The pilot who died along with six tourists in a sightseeing helicopter crash in Kauai last month did not have an instrument rating, the Federal Aviation Administration confirmed.
Pilot Paul Matero, 69, had a commercial pilot license but his lack of an instrument rating essentially barred him from flying passengers at night, flying more than 50 miles, and flying at certain times of day and in certain weather conditions, such as those that restrict visibility and other times that make pilots more dependent on instrument readings to navigate.
“Air tours by definition are conducted under visual flight rules, so there is no requirement for a pilot to have an instrument rating,” the FAA said in an email to Hawai’i Public Radio. “However, pilots who lack instrument ratings are limited in the flights they can conduct.”
The helicopter, operated by Safari Helicopters of Lihue, Hawaii, was taking passengers on a tour of Kauai’s dramatic Na Pali coastline when it struck a mountain ridge at an elevation of 2,900 feet. The helicopter burst into flames and fell 100 feet, according to the National Transportation Safety Board (NTSB).
Also killed in the crash were Amy Gannon, 47, and her daughter Jocelyn Gannon, 13, both of Madison, Wisconsin. The other passengers were a family from Switzerland — Sylvie Winteregg, 50, Christophe Winteregg, 49, Alice Winteregg, 13, and Agathe Winteregg, 10, according to Hawaii’s Star-Advertiser.
While most pilots who fly for sightseeing helicopter companies aren’t required to have an instrument rating, Kauai and other Hawaiian islands have incredibly dynamic weather patterns and micro-climates that can change with little warning.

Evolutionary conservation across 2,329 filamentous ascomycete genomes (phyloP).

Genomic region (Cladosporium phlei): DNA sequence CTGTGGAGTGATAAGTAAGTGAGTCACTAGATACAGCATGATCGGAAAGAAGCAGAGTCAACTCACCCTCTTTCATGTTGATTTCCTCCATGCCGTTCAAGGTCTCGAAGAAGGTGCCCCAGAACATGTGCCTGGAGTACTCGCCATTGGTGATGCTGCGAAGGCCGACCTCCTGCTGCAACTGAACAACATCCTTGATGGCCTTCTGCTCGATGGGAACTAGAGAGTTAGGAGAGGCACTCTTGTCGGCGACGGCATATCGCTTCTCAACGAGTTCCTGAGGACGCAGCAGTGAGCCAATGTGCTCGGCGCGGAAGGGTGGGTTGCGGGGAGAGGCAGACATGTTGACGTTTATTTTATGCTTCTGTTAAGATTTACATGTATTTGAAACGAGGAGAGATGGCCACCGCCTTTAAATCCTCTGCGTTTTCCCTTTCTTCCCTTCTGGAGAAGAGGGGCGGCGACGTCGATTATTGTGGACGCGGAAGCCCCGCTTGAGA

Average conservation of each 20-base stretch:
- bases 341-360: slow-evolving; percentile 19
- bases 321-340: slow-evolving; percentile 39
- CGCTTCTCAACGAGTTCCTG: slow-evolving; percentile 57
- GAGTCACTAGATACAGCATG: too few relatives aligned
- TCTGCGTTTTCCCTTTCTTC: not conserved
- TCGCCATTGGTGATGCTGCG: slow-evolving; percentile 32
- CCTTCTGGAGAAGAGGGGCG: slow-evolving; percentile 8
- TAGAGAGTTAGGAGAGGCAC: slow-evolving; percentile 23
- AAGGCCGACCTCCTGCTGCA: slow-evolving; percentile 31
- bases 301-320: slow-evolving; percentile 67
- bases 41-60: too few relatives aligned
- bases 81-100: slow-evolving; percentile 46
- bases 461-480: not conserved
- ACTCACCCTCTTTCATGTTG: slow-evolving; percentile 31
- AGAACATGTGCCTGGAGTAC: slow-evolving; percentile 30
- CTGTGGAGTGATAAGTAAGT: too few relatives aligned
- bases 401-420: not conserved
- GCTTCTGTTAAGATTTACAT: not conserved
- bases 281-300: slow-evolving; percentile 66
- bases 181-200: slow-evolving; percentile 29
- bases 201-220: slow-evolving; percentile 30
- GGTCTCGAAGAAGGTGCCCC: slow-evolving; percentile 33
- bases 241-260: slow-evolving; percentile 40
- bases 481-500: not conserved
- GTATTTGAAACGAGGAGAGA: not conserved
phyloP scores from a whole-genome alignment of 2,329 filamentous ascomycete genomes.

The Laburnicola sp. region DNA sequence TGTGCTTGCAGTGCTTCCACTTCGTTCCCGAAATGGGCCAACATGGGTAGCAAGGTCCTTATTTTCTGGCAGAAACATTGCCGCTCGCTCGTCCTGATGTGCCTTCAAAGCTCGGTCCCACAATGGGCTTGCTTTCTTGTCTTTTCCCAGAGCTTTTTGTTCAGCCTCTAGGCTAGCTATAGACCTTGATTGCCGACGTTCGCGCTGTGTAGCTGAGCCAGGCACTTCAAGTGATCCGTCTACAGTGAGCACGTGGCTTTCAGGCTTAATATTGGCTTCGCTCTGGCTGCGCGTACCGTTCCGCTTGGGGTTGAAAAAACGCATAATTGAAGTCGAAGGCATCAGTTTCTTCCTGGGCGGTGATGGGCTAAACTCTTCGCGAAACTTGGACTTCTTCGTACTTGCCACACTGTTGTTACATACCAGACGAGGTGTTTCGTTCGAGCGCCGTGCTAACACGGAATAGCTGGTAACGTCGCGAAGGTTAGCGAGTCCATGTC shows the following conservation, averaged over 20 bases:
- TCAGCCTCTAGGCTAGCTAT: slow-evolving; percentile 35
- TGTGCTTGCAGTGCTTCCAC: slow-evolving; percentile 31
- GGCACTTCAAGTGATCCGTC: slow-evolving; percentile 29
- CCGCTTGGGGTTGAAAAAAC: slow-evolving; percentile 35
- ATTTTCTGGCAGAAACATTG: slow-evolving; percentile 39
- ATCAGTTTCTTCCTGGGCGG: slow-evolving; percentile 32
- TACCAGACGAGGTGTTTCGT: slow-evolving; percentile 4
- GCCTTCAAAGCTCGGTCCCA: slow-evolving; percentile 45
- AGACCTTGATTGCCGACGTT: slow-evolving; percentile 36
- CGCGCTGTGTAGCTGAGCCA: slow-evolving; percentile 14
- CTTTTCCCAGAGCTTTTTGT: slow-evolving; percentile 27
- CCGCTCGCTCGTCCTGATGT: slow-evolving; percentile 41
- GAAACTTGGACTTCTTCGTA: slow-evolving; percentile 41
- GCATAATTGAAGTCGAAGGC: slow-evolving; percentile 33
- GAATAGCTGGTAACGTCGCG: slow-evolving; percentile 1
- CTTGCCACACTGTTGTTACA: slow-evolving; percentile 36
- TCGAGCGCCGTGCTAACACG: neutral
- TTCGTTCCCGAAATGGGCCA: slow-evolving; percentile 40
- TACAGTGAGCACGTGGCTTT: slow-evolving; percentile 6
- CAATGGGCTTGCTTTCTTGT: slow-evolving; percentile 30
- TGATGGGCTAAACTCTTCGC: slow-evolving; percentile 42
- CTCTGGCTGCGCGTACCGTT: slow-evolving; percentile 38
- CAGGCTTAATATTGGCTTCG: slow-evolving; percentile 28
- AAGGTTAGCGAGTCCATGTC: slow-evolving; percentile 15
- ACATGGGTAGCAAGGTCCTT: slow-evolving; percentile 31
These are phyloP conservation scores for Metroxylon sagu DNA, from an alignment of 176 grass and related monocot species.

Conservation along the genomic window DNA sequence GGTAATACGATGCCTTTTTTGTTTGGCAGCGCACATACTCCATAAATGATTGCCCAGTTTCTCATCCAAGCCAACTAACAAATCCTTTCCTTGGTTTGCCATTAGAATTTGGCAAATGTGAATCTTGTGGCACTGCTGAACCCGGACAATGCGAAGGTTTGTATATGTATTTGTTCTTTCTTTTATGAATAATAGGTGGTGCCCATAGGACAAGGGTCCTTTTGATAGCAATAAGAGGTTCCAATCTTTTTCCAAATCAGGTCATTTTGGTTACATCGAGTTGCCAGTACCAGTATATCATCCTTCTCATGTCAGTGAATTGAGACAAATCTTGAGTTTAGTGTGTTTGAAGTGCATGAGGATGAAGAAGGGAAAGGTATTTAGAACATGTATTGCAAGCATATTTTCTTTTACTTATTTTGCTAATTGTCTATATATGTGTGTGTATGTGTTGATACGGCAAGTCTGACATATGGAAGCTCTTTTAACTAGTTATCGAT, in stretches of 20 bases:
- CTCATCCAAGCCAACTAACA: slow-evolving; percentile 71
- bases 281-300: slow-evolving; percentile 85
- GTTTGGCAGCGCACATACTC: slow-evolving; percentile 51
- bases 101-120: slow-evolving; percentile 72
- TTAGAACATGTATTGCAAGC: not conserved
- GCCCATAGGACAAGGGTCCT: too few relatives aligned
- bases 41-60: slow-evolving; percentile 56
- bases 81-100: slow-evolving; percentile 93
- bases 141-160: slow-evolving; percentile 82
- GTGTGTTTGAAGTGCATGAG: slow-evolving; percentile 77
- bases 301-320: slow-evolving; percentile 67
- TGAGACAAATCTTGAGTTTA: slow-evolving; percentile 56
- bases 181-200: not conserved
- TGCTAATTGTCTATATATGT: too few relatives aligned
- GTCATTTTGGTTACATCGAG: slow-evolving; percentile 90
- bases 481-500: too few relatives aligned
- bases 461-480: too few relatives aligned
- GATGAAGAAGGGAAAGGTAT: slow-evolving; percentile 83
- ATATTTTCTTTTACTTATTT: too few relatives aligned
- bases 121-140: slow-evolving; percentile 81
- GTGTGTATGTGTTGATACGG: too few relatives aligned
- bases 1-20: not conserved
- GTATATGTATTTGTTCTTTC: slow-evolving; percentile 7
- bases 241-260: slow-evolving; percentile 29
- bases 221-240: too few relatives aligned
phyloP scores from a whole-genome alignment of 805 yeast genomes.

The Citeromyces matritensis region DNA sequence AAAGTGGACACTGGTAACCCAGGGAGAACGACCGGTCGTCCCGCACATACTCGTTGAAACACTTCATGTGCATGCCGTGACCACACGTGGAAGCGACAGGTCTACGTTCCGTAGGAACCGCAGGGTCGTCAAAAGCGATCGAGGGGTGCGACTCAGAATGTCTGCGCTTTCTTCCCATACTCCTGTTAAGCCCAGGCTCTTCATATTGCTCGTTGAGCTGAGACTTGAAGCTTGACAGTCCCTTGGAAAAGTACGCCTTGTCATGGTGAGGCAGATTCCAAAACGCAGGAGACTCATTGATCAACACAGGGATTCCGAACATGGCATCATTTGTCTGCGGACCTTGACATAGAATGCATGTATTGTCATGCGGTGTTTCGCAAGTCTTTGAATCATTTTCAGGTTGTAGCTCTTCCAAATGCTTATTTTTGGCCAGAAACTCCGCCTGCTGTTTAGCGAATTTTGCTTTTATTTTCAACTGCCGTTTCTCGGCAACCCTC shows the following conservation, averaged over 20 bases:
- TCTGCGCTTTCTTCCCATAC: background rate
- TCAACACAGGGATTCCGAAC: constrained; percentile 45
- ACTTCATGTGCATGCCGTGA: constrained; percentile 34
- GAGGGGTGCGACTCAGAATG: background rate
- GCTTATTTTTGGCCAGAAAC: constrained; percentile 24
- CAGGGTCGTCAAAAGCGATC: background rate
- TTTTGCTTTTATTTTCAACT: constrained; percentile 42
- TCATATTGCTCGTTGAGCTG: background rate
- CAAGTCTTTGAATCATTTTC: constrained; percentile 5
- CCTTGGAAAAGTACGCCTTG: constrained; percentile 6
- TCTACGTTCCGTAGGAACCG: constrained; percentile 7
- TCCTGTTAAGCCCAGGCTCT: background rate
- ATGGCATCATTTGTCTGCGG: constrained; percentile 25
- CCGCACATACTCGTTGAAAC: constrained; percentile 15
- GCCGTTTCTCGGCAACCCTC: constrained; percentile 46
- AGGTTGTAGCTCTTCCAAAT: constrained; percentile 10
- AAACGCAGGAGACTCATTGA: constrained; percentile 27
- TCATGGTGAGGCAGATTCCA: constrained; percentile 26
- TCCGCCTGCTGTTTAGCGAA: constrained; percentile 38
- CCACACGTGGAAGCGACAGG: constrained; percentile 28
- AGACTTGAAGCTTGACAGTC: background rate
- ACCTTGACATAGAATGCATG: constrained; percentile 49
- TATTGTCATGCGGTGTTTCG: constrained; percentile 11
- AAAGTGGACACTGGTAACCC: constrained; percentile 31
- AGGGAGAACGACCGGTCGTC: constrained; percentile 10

The NTSB hasn’t determined why the helicopter crashed, but weather conditions and the pilot’s training are among the potential causes investigators are looking into. Meteorological conditions on Dec. 26, 2019, the day of the crash, included a high-pressure system to the northwest that caused winds to shift in that direction.
U.S. Rep. Ed Case (D-HI) has called for better helicopter regulations in Hawaii for years. He reiterated his support for tighter safety rules two days before the Kauai crash in the days following it.
“Tour helicopter and small aircraft operations are not safe, and innocent lives are paying the price,” the congressman said in a Dec. 27 statement. “We know this not only because of repeated fatal accidents and other incidents over the years, but because the National Transportation Safety Board (NTSB), responsible for analyzing all such accidents, has placed safety improvements for such operations on its highest priority list. We further know that the Federal Aviation Administration, responsible for regulating our nation’s airspace, has not taken the NTSB’s concerns seriously.”
Rep. Case’s remarks drew the ire of some helicopter tour industry officials, including Richard Schuman, the president of Schuman Aviation Co. in Honolulu.
“It’s amazing politicians can say whatever they want and not back it up,” Mr. Schuman told reporters, according to Honolulu Civil Beat.
But according to Rep. Case, there is more than enough evidence showing that Hawaii’s largely self-regulated aviation industry is unsafe.
“If Hawaii’s tour helicopter/small aircraft industry does not view twenty-one tragic deaths in one year alone as any safety concern, if it believes widespread public concern is not important, then we have a much much larger problem,” Rep. Case said in a statement.
Mike Andrews, a lawyer in the firm’s Personal Injury and Products Liability section, focuses much of his practice on aviation accident litigation. He has represented people seriously injured in aviation crashes, and the families of those killed in both civilian and military airplane crashes and helicopter crashes. Currently, Mike represents family members of victims in the Ethiopian Airlines crash involving the Boeing 737 Max 8 aircraft.